By Dr AK Srivastava
Our beloved nation achieved Independence after a marathon struggle of hundreds of years. We all know that thousands of freedom fighters sacrificed their precious lives so that we may relish the taste of freedom. They died so that we could live. However, their dreams and aspirations, expectations from fellow citizens after independence are yet to be accomplished. We have ‘miles to go’ before claiming that we have understood the meaning and value of freedom. We have to educate the people to understand the difference between ‘Freedom’ and ‘Emancipation’.
The population explosion has caused problems in almost all walks of life. The governments could not provide quality education to the masses. The natural love and deep sense of belonging for the Nation; the idea that all movable and immovable property of the Nation is public property has not impressed the mindset of the masses. People fail to understand that public property does not belong to the government. It belongs to us. It is our money that is used in making these public properties.
In the last few years, our country has suffered enormous loss during agitations. The annual budgets of many small countries are less than the money washed out in such agitations in our country. Misguided and ignorant people misinterpret Government schemes and persuade the common person to act in erratic and unpredictable fashion. Common sense is not common when mass psychology hampers the good sense of young citizens. The crowd turns unruly and starts burning buses and trains. Throwing stones on government buildings, schools, post offices, damaging highways and roads, reflect bankruptcy of mind. Even the police or security personnel find it challenging to stop this type of autocratic behavior of irresponsible and politically motivated people. Sometimes ordinary people, who have nothing to do with the agitation, get trapped in stampedes. Unidentified bodies are seen lying unattended. Such type of primitive and imprudent public outrage is shown in international media causing stigma and shame for the Nation.
The government and other responsible agencies should create awareness and educate people. The leaders should try to instill a sense of responsibility in public. The opposition parties have a very important role to play. All problems can be sorted out through discussions and debates. When the agitations are sponsored by political parties, it should be made clear that whatever may happen, the activists would not turn violent and aggressive. The rallies or agitations should have a mission or purpose. No one sets their own house on fire in an agitated state of mind. There are many civilised and more powerful ways to attract the attention or authorities. For example, once upon a time, there was no hike in salary in a shoe company in Japan. The workers were in trouble but the management refused to yield. The worker decided that they would make the shoes of left feet only. They stopped making shoes for the right feet. The management had to increase their salaries. Then they made shoes for the right feet. This way, they forced the management to increase their salaries and production of shoes in the company was also not hampered.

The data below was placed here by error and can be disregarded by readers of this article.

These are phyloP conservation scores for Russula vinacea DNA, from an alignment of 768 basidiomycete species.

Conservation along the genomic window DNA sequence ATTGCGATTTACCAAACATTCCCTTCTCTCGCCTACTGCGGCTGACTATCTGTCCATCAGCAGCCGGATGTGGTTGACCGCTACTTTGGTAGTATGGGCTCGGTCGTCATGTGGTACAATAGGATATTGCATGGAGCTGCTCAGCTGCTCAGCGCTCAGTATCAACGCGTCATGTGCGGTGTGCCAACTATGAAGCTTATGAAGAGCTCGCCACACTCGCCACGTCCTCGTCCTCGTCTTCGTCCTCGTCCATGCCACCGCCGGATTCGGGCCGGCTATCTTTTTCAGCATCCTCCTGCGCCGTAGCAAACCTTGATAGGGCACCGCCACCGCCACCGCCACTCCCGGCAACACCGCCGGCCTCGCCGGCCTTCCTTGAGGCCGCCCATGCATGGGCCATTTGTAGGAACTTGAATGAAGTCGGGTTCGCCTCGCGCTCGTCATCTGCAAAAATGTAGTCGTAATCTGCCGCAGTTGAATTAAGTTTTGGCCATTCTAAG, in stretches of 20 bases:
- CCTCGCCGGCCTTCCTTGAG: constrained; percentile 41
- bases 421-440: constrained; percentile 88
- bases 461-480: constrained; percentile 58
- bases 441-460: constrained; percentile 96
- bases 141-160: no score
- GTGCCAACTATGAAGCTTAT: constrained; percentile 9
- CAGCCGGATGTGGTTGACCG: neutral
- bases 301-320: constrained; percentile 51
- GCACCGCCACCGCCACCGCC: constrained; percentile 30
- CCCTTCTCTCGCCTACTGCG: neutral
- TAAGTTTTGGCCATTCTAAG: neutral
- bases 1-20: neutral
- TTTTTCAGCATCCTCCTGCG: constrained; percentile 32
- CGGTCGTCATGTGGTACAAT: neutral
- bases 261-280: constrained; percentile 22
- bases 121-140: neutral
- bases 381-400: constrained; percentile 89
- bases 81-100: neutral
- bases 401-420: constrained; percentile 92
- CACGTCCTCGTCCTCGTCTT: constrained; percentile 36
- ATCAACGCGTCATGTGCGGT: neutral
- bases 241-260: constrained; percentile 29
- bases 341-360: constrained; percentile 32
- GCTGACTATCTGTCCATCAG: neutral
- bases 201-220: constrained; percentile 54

In a democratic set up, there can be a discussion on the validity or purpose of the agitation. The agitation may or may not be in public interest. But destruction of public property cannot be justified by any stretch of the imagination. We have to change ourselves before we change the Nation.
The Government passed an act known as “Prevention of Damage to Public Property” on 28 January, 1984. According to this act, causing damage to any movable and immovable property owned by or under the control Central Government or State Government is punishable by the court. This punishment includes six months rigorous jail and fine. The imprisonment may be extended to five years. Under this Act, a public property includes “any building, installation or other property used in connection with the production, distribution or supply of water, light, power or energy; any oil installation; any sewage works; any mine or factory; any means of public transportation or telecommunications, or any building, installation or other property used in connection therewith”.
In 2009, the apex court issued a new guide line in this connection.
“Where persons, whether jointly or otherwise, are part of a protest which turns violent, results in damage to private or public property, the persons who have caused the damage, or were part of the protest or who have organised it will be deemed to be strictly liable for the damage so caused, which may be assessed by the ordinary courts or by any special procedure created to enforce the right,” the court said, according to a report.
The SC also ordered High Courts to set up a machinery to investigate the damage caused and award compensation wherever mass destruction of property takes place because of protests.
In more recent times, we have seen how the Governments of some states, especially of UP, have dealt with this problem. We may or may not appreciate or agree with such mode of punishment. But we must raise our concern. We are still in the ‘third world’ or the tag of ‘developing’ nation is still bothering our policy makers. No patriot can welcome such type of indiscriminate behaviour of the public. Our behaviour and action should show our love, commitment and sincerity towards our Nation. Our freedom struggle is considered to be one of the biggest struggles for freedom and nation building. Mahatma Gandhi -“Father of the Nation” – never took the path of violence in the entire freedom movement. So, we can solve all our problems by non-violent and more civilised methods.
(Dr AK Srivastava is Principal, DAV Intermediate College, Dehradun)